Author Topic: Let's Get Down To Business  (Read 115 times)

Komi Banton

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Let's Get Down To Business
« on: August 12, 2017, 03:05:49 PM »
Komi lay on her side in the cool chill of her cell, her head pillowed on her arm and her face damp with tears. Her ankle ached where the shackle had dug into it during her tug-of-war with Minerva, but Fable had ebbed the worst of the fight out of both of them.

Unlike the otter in the next cell, Komi couldn’t sleep. It wasn’t nightmares keeping her awake tonight, though.

It was words.

Words, like those that had passed between Minerva and her daughter. Words that tore a hole in Komi’s heart.

Hapley’s words, roared in his drunken rage, calling her a waste, mocking her for failing in something he deemed so simple.

And Aldridge’s words, both recent ones and long ago, and the feel of his muzzle, gentle on the top of her head.

“Damn you, Alder,” she whispered into the dark cell. His name came out as a sob. She gritted her teeth and curled tighter into herself.

The last time they’d been together, all those seasons ago, Aldridge had told her he was going to leave. Galleran’s drunken boasts about attacking Redwall someday had really rattled him. He was leaving the horde.

And he’d asked Komi to come with him.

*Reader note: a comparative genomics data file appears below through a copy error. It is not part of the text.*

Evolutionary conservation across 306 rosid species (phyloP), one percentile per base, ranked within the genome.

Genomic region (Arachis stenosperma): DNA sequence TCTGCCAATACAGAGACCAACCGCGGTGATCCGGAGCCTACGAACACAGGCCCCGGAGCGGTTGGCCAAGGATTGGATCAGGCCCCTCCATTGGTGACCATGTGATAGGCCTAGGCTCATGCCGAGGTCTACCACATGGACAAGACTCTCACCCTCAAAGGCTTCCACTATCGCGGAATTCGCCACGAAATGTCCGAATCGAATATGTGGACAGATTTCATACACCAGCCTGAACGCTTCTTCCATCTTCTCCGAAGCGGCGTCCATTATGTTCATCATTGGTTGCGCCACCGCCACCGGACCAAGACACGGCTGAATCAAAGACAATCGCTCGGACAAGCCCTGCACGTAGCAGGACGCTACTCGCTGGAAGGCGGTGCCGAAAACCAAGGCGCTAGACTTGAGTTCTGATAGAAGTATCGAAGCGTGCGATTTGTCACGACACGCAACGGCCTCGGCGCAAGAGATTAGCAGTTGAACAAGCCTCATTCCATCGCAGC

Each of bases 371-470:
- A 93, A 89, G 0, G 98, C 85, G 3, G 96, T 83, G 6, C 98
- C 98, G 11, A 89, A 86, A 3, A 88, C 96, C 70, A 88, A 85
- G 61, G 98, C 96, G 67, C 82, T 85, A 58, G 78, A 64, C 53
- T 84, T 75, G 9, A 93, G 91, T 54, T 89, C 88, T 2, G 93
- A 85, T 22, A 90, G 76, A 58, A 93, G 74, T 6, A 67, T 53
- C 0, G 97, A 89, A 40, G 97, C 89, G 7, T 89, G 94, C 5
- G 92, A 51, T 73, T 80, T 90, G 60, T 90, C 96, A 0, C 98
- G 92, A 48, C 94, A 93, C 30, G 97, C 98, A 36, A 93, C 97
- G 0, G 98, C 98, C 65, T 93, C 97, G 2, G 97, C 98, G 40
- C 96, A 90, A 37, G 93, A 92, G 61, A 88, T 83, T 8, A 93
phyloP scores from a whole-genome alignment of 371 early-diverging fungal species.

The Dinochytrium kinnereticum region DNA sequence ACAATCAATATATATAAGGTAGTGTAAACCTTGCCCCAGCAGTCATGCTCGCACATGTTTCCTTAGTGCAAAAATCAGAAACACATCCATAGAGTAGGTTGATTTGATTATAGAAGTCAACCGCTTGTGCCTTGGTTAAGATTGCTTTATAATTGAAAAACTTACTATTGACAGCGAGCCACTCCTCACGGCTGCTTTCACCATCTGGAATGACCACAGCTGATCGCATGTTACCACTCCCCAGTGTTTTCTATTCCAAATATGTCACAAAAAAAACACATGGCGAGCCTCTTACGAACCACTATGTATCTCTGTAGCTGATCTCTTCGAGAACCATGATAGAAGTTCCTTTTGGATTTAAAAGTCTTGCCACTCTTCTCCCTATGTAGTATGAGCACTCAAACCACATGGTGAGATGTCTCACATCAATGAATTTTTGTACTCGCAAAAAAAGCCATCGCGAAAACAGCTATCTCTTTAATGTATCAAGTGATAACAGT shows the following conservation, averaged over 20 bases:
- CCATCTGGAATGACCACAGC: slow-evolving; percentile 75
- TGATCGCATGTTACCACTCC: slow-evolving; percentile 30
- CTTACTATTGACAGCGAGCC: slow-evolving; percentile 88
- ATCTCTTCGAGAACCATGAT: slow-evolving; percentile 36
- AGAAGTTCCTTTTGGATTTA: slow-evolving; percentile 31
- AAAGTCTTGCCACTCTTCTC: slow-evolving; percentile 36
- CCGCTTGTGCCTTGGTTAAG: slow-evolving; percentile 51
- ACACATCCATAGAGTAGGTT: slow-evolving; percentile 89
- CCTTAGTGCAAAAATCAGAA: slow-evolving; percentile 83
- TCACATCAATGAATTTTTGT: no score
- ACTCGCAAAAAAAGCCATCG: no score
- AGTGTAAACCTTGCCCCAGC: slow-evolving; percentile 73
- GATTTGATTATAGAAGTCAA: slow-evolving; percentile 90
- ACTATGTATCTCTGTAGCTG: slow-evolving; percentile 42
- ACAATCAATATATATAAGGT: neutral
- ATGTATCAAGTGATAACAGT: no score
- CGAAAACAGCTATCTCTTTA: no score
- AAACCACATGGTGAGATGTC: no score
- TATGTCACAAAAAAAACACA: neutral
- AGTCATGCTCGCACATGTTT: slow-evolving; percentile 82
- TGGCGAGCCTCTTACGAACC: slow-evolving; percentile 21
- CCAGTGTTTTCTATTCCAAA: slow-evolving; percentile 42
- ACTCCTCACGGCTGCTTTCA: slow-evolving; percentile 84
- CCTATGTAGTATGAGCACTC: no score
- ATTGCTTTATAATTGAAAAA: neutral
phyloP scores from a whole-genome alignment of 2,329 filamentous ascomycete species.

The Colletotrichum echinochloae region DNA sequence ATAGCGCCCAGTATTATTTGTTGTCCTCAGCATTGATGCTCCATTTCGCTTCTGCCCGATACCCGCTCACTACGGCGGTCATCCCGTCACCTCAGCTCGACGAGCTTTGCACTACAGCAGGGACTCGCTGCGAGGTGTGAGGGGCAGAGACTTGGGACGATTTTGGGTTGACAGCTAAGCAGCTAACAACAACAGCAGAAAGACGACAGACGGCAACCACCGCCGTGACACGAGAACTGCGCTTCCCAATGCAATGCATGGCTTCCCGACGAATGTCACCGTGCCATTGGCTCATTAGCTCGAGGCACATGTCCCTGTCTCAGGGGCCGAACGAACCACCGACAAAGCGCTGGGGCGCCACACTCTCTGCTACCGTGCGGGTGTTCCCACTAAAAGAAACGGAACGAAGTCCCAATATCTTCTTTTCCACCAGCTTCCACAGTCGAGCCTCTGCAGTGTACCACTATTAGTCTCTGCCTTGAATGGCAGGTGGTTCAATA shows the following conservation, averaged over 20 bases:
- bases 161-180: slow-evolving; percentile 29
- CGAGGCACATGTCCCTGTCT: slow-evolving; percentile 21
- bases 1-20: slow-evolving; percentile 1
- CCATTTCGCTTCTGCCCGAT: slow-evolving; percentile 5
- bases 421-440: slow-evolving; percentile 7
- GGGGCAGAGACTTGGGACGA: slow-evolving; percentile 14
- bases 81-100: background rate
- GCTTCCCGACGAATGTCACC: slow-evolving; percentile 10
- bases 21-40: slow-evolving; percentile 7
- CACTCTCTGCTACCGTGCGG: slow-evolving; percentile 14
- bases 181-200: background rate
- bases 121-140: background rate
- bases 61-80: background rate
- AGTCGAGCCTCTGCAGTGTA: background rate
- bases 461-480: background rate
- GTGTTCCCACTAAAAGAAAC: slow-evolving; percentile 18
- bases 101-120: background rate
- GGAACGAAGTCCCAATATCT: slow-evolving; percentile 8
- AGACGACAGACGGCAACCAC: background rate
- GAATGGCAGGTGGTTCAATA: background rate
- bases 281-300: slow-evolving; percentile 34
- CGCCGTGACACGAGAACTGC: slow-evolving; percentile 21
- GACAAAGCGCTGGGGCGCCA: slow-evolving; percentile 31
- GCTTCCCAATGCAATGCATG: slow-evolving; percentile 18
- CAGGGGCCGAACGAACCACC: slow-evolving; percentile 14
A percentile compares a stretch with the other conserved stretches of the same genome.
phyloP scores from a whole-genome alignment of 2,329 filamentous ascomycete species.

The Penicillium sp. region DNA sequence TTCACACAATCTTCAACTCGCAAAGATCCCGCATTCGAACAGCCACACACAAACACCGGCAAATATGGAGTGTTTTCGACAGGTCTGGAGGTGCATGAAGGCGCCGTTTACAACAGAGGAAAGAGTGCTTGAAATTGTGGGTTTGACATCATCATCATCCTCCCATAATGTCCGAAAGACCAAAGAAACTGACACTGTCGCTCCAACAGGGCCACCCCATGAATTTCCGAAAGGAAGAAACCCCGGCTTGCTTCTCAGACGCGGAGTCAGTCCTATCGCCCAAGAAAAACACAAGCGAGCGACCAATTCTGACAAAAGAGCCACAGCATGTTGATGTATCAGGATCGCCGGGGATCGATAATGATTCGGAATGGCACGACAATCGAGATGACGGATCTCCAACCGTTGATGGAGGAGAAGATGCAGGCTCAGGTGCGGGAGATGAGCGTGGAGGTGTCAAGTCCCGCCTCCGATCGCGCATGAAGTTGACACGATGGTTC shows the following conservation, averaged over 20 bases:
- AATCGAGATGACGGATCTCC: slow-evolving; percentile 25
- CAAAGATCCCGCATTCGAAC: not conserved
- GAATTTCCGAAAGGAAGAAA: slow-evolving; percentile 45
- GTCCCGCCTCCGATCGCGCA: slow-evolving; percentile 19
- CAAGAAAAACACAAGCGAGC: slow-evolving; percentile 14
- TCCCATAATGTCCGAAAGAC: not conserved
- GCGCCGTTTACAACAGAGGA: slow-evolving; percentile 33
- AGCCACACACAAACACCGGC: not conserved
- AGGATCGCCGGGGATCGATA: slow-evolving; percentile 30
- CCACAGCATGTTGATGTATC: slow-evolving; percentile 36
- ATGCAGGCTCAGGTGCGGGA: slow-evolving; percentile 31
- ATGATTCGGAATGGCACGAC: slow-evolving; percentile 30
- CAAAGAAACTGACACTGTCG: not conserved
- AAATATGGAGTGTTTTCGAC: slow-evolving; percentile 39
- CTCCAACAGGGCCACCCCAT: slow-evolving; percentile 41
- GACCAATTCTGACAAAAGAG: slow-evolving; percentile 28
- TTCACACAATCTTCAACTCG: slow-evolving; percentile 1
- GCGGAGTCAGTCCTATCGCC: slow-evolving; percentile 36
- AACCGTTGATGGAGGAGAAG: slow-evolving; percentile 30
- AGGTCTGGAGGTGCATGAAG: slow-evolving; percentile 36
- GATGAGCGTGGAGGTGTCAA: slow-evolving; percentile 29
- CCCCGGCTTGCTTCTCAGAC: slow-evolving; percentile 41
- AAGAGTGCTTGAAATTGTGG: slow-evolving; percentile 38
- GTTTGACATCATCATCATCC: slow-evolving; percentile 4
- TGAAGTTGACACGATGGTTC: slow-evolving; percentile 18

She’d laughed him off. Dismissed his fears about Galleran. Given him a kiss and told him not to worry.

By the time Komi changed her mind, when she went looking for him to tell him she would go with him, it was too late.

Aldridge had gone.

“Three times I was ready, and I came to your tent and you weren't there.”

She hadn’t known.

Another sob threatened to burst out. Hearing a snore and a mutter from the otter who wore the other end of Komi’s chain, she swallowed down her tears. She tried to drag up the wall of anger that Aldridge had temporarily knocked down.

You still left me. It doesn’t matter that you tried.

Komi wanted to sing, to distract herself, but her eyes followed the length of chain to the grate and to Minerva’s sleeping form. Waking the otter up with song seemed too cruel after everything that had happened. The fox across the hall would likely just berate her and find one more reason to call her a coward.

So instead, Komi rolled on her back, placed her paws on the stone and began to tap out a steady rhythm. It had been the first rhythm she’d learned on a drum and a common one she’d used for many of her songs.

Tic tic taka taka tic taka tak. Over and over and over. Little by little, the tension in her shoulders loosened and she finally felt in control again.

The chain on Komi’s ankle tugged sharply. “Will ye stop that infernal tappin’!” Minerva snarled from the next cell. “What are ye, part woodpecker?”

“Ah, shut up, yourself,” Komi snapped. “I had to try to sleep through your snoring earlier. You can sleep through some drum rhythms.”

“That ain’t no drum! Sounds like bug claws on the stone.”

Bug claws… like the hard shelled legs of the scorpion as it scrabbled down the tunnel towards her in the dark.

Komi stilled her paws and shivered.

She heard the thump-clump of a beast with a wooden leg coming down the stone corridor and she sat up, ears pricked forward. Hargorn the weasel, one of the trainers who’d supervised the slaves’ training, came into view, keys jingling in his paw. Several of the blue-clad guards stood with him.

“Yer both lucky beasts. Sometimes Nire let’s ye stew for a day or two down here. Not his new little pet Monster, though.”

He went first to Minerva’s cell and unchained the otter. He left her under guard before coming to Komi’s cell.